This is the 3rd annual Christmas letter. I can’t believe that time has gone by so fast for me. I pray that it has gone quickly for you as well. As always you remain in my heart and prayers. This year has seen 2 more of my pen-pals parole. I recently had the opportunity to visit one of last years parolees. He is doing very well and is working in church ministry. It was a great afternoon spent catching up. Even after leaving prison I continue to pray for and correspond with men who need a friend or counselor. I will try to do anything within my power to help. Unfortunately receiving a parole and leaving prison doesn’t guarantee success while on parole. In response to a request I have written an article about surviving parole which will be coming in January when I have time to finalize it.
The other day I made 10 dozen Christmas
cookies for a local rest home where my church held a Christmas carol and cookie
evening. I used a store-bought sugar
cookie batter that I rolled out and cut into various shapes with cookie
cutters. The cookies looked good going
into the oven but many of them looked misshaped when they came out. They lost their distinct shapes and did not
closely resemble the molds they were made from.
Then I spent hours meticulously applying
frosting. Candy canes, Angles,
Gingerbread men, Snowflakes, and other forms emerged as I carefully drew in
colored icing. In a process opposite of
a young child I colored inside the lines with a boarder of cookie around the
edges. Candy canes with red and white
stripes, angles glowing radiantly, stars shinning, and many other now
recognizable shapes emerged. Some of the
cookies were plain sugar cookies, some were gingerbread and others were
peppermint. The icing was flavored like
cream cheese, peppermint or plain and paired specifically with the dough to
compliment the flavor.
When I was done, they sat in straight rows
on my kitchen table as the icing dried.
Hours later they were packed in boxes awaiting delivery. The people at the rest home raved about the
look of the cookies and helped themselves to lots of cookies. But it wasn’t the look that brought them back
for seconds it was the taste. Those
misshaped cookies were not too soft, not too hard, but just right to give a
good chew. The flavors were strong
enough, but not too strong to deliver a satisfying compliment to a cup of
coffee or tea. These homemade cookies
were chosen preferentially over the store-bought varieties. They were the hit of the party. One of the pastors even asked if I could make
more for her to take to another church event next week.
Now I did not tell this story to brag
about my cookie baking (which is legendary) or to tease you with food
porn. Rather I want to draw a comparison
to life and the true meaning of Christmas.
Life does not always turn out
the way we expect it to. While we were
shaped uniquely sometimes under the heat of life’s events, we come out looking
nothing like we did before. Unattractive
and unadorned most people would not find us appealing at all. But the baker who formed us, shaped us,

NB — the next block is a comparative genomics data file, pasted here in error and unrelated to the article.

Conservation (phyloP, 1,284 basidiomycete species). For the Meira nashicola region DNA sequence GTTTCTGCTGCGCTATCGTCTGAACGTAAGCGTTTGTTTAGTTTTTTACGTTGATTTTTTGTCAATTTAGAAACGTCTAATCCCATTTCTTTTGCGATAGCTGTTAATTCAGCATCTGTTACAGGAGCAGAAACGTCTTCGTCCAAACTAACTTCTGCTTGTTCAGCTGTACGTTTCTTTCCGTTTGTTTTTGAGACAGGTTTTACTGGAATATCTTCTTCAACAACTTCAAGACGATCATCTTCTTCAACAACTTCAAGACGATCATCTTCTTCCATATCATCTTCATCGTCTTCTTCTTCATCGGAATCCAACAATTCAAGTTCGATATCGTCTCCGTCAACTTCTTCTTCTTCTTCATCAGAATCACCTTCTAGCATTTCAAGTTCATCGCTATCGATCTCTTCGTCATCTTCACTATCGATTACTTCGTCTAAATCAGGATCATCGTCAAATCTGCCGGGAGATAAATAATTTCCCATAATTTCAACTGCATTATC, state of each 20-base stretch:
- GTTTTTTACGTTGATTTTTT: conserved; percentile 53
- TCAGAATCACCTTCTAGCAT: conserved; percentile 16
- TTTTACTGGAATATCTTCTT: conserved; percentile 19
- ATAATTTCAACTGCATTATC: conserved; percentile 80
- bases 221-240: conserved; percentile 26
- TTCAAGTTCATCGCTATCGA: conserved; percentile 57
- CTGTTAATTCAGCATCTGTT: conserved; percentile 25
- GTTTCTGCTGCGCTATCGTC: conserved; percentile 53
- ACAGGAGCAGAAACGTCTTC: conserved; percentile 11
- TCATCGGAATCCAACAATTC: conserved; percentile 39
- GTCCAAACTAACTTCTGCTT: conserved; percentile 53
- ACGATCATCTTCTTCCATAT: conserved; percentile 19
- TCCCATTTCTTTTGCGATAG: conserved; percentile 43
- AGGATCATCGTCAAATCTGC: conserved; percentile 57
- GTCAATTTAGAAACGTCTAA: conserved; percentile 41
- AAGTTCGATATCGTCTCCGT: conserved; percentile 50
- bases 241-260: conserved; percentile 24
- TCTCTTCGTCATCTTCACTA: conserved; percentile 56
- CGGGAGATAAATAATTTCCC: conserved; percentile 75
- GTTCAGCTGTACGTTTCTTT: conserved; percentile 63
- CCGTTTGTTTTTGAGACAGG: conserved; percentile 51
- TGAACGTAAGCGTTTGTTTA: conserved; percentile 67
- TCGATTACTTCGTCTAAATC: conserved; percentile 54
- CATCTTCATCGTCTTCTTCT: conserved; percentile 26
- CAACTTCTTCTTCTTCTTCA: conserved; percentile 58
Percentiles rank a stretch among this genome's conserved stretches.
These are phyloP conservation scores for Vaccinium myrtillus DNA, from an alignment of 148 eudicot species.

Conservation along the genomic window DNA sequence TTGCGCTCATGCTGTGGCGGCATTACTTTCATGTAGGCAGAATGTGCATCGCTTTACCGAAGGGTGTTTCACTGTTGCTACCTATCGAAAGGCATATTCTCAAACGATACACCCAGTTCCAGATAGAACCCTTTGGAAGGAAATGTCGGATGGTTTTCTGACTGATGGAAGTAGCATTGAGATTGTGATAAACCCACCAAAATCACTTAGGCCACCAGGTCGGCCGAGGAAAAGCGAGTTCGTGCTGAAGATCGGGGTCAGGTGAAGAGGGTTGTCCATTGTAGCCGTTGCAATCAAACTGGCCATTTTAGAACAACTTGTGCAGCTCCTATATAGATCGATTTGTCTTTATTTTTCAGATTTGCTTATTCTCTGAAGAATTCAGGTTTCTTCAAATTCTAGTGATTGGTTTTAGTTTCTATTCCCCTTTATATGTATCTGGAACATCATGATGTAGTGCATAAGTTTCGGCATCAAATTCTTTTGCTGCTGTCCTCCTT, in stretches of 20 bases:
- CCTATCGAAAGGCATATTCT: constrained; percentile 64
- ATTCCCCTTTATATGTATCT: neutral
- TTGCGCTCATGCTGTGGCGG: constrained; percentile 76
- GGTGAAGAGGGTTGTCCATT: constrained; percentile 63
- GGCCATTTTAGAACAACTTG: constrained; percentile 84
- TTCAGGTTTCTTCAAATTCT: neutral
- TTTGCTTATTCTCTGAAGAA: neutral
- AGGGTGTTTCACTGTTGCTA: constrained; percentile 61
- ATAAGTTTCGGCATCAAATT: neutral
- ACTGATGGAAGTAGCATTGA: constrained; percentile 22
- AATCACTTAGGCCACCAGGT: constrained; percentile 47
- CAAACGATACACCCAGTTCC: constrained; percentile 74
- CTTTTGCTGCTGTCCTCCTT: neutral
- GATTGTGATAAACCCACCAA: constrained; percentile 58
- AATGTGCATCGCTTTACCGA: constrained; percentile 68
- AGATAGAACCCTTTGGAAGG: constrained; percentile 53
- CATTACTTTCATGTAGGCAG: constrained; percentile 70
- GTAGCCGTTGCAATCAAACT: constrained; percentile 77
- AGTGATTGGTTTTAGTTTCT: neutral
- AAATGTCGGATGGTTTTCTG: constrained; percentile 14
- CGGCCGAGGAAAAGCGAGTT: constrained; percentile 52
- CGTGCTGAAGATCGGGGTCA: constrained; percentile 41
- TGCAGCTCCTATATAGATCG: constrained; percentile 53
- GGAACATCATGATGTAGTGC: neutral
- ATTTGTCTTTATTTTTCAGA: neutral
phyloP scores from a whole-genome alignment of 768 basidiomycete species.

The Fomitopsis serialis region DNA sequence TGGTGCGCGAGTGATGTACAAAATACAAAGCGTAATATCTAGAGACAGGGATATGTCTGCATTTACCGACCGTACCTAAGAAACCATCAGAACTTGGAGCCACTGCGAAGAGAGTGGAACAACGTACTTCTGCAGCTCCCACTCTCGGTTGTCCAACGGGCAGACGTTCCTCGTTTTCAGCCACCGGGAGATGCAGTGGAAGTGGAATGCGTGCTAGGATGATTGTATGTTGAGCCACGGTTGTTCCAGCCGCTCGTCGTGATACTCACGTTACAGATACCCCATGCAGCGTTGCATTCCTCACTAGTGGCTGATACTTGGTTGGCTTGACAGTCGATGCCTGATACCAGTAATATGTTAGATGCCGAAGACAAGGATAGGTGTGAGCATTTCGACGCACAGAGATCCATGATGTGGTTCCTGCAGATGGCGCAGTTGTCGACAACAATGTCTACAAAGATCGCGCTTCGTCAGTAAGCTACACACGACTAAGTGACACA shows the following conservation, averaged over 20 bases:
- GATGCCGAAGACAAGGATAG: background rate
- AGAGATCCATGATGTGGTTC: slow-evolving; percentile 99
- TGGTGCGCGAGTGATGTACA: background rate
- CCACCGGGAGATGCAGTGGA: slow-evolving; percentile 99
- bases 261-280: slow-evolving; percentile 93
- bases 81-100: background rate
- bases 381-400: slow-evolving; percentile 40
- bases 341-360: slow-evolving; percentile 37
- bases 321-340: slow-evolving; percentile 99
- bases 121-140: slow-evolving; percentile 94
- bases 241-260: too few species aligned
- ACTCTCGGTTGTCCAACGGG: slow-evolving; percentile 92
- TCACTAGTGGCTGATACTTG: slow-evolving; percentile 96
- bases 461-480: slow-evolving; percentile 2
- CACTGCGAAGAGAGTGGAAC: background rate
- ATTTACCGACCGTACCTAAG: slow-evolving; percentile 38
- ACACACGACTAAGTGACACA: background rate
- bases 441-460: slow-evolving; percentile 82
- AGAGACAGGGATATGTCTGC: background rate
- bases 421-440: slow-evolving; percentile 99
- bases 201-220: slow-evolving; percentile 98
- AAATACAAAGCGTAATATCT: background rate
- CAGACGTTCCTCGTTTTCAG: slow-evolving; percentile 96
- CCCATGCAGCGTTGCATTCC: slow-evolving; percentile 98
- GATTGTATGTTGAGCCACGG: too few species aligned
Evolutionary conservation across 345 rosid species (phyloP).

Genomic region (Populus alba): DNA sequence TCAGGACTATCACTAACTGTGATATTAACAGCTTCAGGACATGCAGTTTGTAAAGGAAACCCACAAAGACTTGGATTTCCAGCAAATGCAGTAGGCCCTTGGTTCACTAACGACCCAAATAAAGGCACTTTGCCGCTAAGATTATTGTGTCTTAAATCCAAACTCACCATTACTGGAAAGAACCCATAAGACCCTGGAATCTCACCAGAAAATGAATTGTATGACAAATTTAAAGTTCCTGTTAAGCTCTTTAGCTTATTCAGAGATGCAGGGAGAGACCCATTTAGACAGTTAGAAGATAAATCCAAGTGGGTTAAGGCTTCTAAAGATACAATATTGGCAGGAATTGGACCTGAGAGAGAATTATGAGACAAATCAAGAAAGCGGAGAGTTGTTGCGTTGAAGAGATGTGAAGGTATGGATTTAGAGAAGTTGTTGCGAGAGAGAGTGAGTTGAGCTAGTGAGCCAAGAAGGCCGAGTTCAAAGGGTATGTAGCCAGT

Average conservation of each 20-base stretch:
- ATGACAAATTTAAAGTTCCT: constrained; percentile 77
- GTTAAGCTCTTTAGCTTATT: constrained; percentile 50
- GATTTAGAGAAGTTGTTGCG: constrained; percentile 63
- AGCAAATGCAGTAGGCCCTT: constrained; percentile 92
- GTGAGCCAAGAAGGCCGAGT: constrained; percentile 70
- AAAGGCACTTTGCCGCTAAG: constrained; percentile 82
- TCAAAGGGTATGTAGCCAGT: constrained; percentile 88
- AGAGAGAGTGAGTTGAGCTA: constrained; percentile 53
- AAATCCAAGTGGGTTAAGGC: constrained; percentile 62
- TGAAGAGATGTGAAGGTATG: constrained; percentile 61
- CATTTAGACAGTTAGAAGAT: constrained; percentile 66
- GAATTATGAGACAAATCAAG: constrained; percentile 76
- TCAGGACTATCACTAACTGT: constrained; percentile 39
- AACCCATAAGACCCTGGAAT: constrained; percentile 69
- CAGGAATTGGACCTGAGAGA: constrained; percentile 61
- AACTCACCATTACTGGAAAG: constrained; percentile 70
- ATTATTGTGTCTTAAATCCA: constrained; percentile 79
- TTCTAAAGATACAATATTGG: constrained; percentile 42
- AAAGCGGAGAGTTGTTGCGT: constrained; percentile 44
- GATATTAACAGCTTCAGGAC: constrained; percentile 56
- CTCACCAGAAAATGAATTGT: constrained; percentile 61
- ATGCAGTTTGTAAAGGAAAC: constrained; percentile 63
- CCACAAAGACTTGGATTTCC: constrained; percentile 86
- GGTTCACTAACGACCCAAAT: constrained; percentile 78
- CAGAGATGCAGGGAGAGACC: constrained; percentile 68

watched over us while we were in the oven and when the time was right brought
us out, wasn’t finished with us yet. We
serve a higher purpose. The baker took
us in his hand and began to bring out our character much like a sculptor works
stone. We become little masterpieces. Each one unique, yet all have an overarching
theme- the birth of Christ, the savior come to earth who has changed us. We are no longer misshaped and unattractive
but our lives now reflect the intent of the God who made us.
Jesus our Savior has come into our lives
and our past has been overwritten by a new and glorious future. We become the center of attention for those
around us who see in us something that is so different from the world. We aren’t Oreos, Vanilla Wafers or Fig
Newtons we are something that can’t be bought in any store. We are made to serve others with our
lives. We give ourselves selflessly to
bless others. We don’t choose who we
will bless but rather by making ourselves available God will lead us to those
who need us. The fragrant aroma of our
lives living out the will of God will attract those who hunger to know God.
Christmas cookies are only around for a
short while each year, but we as Christians keep alive the spirit of the season
all year long. We live our lives just
the like the cookies, not for our own selves but for the good of others. No cookie wants to be left on the tray to be
discarded when they get stale. We also
fulfill our purpose when we give ourselves away as we reflect the story of the
one who made us. Like the angles that appeared to the shepherds in Luke 2:8-15,
we point the way to Christ so that others will seek him for themselves.
My prayer for you this Christmas is that
your life will reflect the message of salvation to those around you. “For unto you is born this day a Savior who
is Christ the Lord.”
friend Daniel at Daniel and the Lion’s Den ministry who sends me daily text messages
of encouragement: My goal in these
letters is to uplift by giving you something positive to meditate on and think
about, something that draws you closer to GOD.
I try to be led by the HOLY SPIRIT with prayer. My formula, to use a math metaphor, starts
with an idea or even a dream. I first divide
the problem or thought into smaller pieces and then address or find ways to
overcome them one by one. Then I multiply
all the possibilities I can think of. Next,
I subtract the negative thoughts.
Finally, I add together enthusiasm, the Bible, and my faith in order
to proclaim GOD’s truth. My desire is to
give and for you to attain hope, to help you have true joy and peace in life. E=mC2 (Enthusiasm = my Christ squared). It’s not meant to bore but to enlighten, not